Oddworld: Abe's Oddysee - New 'n' Tasty
Top Critic Average
New 'n' Tasty is a fantastic way to rediscover a cleverly designed, grotesquely beautiful puzzle-platforming classic.
New 'n' Tasty! is angry because it holds a cartoon mirror up to the injustices of the modern world: to every clothes factory that falls down or blows up because corners were cut in the race to make 99p T-shirts, and to every water supply privatised in the name of hamburgers or fizzy drinks. Graphics lose their luster. Design tricks become predictable and then forgettable. Injustice, it turns out, rarely goes out of fashion.
One of the best remakes ever, but also a puzzle platformer that defies its age to offer an enjoyable challenge to gamers both young and old.
If you haven't played Abe's Oddysee, this is definitely the best way to experience it
The most fragile hero of side-scrolling platforming returns in a beautiful reimagining of Abe's Oddysee.
Oddworld: New 'n' Tasty is what the original game always wanted to be: a truly cinematic platformer. It looks fantastic, sounds brilliant and is great fun to play, despite its occasionally clumsy controls.
Taken altogether, New 'n' Tasty still makes the Oddworld experience totally worth it. The game is more charming than it is frustrating; you just have to go into it knowing that it's a bit of a dungeon crawl where you have to keep track of the greater world around you rather than a straightforward platformer.
Oddworld: New 'n' Tasty is roughly the same frequently soul-crushing, yet unique and rewarding game it was in the '90s. Even if you hated it back then, it's probably worth investigating the remake just to see if your puzzle skills have improved, even if there aren't a whole lot of extras ready for you this time around. In the end, Abe's adventure is a tale worth telling.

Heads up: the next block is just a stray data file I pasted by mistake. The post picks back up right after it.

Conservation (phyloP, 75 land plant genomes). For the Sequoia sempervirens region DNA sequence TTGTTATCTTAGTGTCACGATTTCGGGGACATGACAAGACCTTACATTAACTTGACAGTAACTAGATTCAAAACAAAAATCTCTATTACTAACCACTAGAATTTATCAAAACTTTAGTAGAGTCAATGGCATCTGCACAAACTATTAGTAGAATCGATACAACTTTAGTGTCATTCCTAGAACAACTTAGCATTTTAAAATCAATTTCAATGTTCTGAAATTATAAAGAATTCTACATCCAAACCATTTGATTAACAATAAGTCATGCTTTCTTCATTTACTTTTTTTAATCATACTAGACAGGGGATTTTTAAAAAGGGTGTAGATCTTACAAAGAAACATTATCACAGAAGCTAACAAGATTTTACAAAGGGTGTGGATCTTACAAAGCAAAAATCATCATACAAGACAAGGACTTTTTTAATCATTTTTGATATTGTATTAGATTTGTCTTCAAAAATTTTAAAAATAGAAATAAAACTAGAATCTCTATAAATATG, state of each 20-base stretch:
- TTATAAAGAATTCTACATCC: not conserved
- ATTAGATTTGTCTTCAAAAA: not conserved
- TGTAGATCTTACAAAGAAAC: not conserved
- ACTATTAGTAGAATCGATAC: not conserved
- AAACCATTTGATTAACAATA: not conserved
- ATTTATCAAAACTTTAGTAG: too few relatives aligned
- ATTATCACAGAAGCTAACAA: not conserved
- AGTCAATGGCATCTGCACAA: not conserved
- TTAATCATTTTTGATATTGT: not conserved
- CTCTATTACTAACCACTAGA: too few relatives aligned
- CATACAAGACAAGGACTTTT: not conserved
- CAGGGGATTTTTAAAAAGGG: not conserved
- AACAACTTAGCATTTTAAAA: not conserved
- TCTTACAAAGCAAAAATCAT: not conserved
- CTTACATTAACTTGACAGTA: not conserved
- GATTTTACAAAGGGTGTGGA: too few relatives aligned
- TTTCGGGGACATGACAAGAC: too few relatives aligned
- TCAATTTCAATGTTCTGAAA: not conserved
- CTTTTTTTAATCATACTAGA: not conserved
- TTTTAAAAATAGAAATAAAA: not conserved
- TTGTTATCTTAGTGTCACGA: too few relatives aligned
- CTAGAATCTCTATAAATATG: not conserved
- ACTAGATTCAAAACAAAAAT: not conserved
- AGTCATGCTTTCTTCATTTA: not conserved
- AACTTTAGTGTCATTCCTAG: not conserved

It's the same game released in 2014 for PS4, and then ported to PS3 and Vita. It's a superb platform adventure, with a touching message and an unforgettable cast. But, if you played back then, here you won't find anything new, neither good or bad, because everything it's here, from the real time savestate to... not controlling Abe with the D-pad.
Review in Spanish | Read full review
If you didn't get a chance to play this as a kid or take the opportunity to play the remake, I'd strongly recommend giving it a go before Abe Soulstorm - the reimagining of the game's sequel - arrives on the PS5 next year. Though the humour is juvenile at best, with Abe often communicating in chuckles and farts, it is a perfect example of someone finding light and hope in utter darkness. We could all do with a bit of that right now, couldn't we?